You need your web host to keep your website available to visitors 24/7. That’s why it’s imperative to select a host with the best ability to keep your website up and running with minimal downtime. Most hosts offer some kind of uptime guarantee to their clients, but the those promises may not be a reassuring they appear to be.
Uptime Guarantee Hosting?
Web hosting is a competitive market, and hosts offer a lot of perks and promises in order to stand out from the pack, from unlimited bandwidth to free domains. Many of these bonuses are helpful, but few of them are actually necessary. But there is one common promise that could make or break your website: the uptime guarantee.
An uptime guarantee is a pledge that your website will be up and accessible online for a certain percentage of time. If not, you’re entitled to a refund. Many web hosts guarantee 99%, 99.99%, or even 100% uptime.
If you rely on you’re relying on your website for your business, whether through selling products or services or making money through affiliate sales or ad revenue, an uptime guarantee is one feature that could have a direct impact on your bottom line. A website that can’t be accessed is a website that’s costing you money for every minute it’s down. A reliable host with high uptime is an essential part of building your online presence and a trusted brand.
Most hosts offer some degree of guaranteed uptime as part of their hosting package as a lure to potential customers. Whether or not you should trust that guarantee, and use it to choose your web host, is up for debate.
Why Does Hosting Downtime Happen At All?
In a perfect world, your website would be live 100% of the time. Unfortunately, while there are plenty of good web hosts out there, none of them are perfect. When webmasters think of what causes downtime, the worst often comes to mind. But hackers armed with DDOS attacks aren’t the only thing to watch out for.
Downtime can also be caused by:
- Equipment failure: faulty hardware, software defects
- Operator error: bad code, accidental file deletion, unsecure experimentation
- Disasters: earthquakes, floods, fires
- Planned downtime for maintenance, upgrades, etc.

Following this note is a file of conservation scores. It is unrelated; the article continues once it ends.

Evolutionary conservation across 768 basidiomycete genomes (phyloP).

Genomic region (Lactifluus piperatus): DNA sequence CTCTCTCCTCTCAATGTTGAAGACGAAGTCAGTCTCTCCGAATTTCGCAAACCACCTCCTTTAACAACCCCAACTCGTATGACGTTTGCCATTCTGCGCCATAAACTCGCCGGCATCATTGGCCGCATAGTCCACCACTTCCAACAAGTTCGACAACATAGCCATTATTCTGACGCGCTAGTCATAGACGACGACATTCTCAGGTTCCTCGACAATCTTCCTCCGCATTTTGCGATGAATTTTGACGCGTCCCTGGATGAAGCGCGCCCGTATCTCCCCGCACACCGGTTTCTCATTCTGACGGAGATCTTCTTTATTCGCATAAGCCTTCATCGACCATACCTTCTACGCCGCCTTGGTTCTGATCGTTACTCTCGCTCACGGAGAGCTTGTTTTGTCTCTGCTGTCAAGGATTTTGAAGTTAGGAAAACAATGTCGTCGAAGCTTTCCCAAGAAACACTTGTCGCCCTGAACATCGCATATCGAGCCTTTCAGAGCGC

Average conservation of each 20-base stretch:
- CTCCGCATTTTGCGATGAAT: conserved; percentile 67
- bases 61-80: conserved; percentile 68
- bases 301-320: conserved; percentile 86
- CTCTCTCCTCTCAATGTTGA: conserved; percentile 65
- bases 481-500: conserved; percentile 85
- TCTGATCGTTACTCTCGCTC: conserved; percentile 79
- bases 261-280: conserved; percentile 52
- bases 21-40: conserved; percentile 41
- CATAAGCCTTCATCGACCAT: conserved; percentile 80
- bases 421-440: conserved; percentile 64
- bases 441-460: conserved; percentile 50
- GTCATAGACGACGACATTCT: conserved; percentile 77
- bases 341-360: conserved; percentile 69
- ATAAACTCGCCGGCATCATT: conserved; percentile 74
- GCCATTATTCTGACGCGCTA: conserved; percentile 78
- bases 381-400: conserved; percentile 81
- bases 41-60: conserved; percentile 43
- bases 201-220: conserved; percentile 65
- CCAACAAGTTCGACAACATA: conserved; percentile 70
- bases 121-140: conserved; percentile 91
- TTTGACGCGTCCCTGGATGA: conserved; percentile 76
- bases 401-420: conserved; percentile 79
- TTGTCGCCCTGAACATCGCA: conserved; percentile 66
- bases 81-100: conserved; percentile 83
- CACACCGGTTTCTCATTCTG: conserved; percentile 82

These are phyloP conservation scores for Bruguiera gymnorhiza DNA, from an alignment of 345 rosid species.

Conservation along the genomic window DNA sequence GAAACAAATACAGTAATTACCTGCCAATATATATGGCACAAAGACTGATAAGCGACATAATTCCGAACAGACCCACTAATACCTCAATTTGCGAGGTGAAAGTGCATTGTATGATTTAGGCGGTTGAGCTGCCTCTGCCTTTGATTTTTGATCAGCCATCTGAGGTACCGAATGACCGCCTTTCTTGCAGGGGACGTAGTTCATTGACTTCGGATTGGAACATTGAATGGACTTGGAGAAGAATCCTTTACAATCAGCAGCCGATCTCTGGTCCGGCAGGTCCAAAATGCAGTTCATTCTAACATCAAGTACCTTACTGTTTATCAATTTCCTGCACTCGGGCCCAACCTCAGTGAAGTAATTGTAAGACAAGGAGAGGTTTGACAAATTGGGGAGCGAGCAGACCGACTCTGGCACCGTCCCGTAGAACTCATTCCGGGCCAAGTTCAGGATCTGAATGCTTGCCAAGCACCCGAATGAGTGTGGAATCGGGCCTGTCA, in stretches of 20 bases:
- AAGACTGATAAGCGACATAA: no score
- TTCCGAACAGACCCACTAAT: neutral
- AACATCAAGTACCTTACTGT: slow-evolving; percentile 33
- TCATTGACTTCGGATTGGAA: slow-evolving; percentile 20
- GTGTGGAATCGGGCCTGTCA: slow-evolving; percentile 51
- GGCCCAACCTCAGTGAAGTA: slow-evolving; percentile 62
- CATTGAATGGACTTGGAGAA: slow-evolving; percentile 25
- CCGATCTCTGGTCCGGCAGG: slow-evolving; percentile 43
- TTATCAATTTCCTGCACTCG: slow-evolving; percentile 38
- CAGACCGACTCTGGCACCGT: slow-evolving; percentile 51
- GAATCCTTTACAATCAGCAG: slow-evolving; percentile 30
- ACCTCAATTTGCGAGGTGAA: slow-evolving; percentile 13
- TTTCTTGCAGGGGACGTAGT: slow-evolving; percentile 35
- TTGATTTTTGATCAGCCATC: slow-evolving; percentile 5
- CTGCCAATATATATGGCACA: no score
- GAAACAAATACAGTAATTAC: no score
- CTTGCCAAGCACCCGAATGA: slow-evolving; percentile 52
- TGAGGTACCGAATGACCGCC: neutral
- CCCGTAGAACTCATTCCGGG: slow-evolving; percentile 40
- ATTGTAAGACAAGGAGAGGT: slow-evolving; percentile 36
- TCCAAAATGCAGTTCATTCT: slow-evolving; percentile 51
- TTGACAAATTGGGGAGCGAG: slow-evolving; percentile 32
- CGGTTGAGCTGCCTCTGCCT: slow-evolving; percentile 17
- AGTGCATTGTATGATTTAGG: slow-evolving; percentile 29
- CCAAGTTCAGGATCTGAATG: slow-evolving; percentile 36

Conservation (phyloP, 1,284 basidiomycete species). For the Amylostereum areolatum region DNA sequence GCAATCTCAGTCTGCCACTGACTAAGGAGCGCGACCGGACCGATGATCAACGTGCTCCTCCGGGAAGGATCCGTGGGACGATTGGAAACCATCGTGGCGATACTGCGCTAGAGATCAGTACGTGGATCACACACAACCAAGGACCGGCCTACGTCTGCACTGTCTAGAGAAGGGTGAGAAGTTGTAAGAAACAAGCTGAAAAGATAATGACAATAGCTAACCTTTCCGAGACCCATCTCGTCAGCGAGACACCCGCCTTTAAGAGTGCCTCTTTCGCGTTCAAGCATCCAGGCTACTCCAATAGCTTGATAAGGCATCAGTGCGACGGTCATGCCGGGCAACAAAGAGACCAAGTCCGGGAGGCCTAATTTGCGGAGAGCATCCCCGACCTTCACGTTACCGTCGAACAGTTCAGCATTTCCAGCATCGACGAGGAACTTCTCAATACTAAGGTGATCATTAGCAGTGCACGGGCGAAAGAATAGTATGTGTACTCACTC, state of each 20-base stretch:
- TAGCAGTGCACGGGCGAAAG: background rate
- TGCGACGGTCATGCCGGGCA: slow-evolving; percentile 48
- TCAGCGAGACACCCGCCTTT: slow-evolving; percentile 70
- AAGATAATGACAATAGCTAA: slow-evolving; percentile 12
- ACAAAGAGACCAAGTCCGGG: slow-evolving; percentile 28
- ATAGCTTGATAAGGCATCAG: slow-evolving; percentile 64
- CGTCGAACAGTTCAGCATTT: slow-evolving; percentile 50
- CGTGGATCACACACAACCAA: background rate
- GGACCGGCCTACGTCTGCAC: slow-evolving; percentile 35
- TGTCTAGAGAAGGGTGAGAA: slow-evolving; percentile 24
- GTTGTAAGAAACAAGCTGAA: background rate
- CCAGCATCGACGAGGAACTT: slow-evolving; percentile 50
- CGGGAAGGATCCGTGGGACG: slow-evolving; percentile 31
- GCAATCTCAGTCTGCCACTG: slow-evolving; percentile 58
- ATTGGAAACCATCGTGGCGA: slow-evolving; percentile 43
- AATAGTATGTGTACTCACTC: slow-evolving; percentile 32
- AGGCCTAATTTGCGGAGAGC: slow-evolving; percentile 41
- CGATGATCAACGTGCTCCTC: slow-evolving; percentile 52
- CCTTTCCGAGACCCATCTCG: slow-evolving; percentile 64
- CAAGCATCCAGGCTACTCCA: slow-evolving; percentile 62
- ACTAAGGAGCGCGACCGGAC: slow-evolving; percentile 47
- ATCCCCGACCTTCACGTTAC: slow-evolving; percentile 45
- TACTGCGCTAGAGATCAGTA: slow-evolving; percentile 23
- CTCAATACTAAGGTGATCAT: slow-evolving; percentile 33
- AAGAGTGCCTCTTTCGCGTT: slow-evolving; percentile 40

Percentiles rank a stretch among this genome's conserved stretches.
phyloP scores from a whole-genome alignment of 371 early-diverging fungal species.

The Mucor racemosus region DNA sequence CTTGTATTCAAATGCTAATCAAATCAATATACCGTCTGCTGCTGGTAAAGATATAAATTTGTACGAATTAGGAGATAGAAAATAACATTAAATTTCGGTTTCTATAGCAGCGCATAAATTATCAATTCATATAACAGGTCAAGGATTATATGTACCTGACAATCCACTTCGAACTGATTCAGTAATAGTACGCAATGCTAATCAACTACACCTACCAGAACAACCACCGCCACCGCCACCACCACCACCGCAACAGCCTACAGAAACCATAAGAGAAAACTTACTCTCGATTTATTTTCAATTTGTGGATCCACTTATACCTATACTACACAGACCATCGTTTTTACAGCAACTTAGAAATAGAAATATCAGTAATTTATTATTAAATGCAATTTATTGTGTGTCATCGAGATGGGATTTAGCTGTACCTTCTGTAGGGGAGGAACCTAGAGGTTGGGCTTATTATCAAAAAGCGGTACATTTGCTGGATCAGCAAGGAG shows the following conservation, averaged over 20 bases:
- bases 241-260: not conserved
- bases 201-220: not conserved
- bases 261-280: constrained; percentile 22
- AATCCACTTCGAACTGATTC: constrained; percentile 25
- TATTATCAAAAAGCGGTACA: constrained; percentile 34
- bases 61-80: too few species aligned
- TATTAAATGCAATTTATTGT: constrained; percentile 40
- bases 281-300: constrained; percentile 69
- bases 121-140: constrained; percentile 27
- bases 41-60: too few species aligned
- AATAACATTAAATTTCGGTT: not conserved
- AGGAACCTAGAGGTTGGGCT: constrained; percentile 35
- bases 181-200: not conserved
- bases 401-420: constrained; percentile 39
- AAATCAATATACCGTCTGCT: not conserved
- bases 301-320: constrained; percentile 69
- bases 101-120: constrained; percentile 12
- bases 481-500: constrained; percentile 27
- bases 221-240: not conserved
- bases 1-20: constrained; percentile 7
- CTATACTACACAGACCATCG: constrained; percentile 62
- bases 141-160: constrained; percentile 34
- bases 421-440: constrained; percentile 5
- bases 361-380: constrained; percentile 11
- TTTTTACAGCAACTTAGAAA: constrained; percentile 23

With all these risks and possibilities, the question isn’t if your website will experience downtime, but when.
A Closer Look At Guaranteed Uptime
The most common level of guaranteed uptime mentioned in promotional materials is, by far, 99%. This might sound like a nearly-bulletproof level of uptime for your website, but once you crunch the numbers the picture isn’t quite as rosy.
Consider this: seven days per week breaks down to 10,080 minutes. Even at just 1% downtime, you’re looking at 108 minutes of potentially dead website time—nearly two hours per week. And keep in mind that some companies determine their uptime guarantees based on yearly totals, not weekly or month. That means you’d have to have more than 3 days of downtime in a year before you can make a claim.
…And “Downtime” May Not Mean What You Think
Even after those three days of downtime, making a claim may be more difficult than you imagine. Many hosting companies place strict limitations on what constitutes “downtime.”
As a rule, downtime due to user error, such as bad code from an outsourced developer, doesn’t count. And usually your host won’t owe you anything for scheduled downtime due to maintenance.
When it comes to uptime guarantees, it always pays to read the fine print. Look closely at your contract terms, and you’ll notice language that’s usually associated more with insurance salesmen than your website hosts: Standard clauses such as “force majeure” will limit your host’s liability for anything that happens outside their control, like those aforementioned earthquakes and floods.
Should You Choose a Host Based On Their Uptime Guarantee?
Any webmaster would love to find a host with actual guaranteed 100% uptime, but the truth is that there’s no way to make such a promise. Even the most ambitious guarantee is a flimsy shield against the effects of Murphy’s Law.
But that’s small comfort when you’re facing the consequences of downtime for your own site. While an uptime guarantee will reimburse you for your hosting costs when your host fails to keep your website live, it still can’t compensate for the lost opportunities and income that result from that downtime.
That’s why choosing a host based solely on their uptime guarantee isn’t a great idea. Instead, look for a host with a solid reputation for customer service, support for the features your website needs, AND a generous uptime guarantee. That’s the best way to ensure you won’t be left up in the air when your site goes down.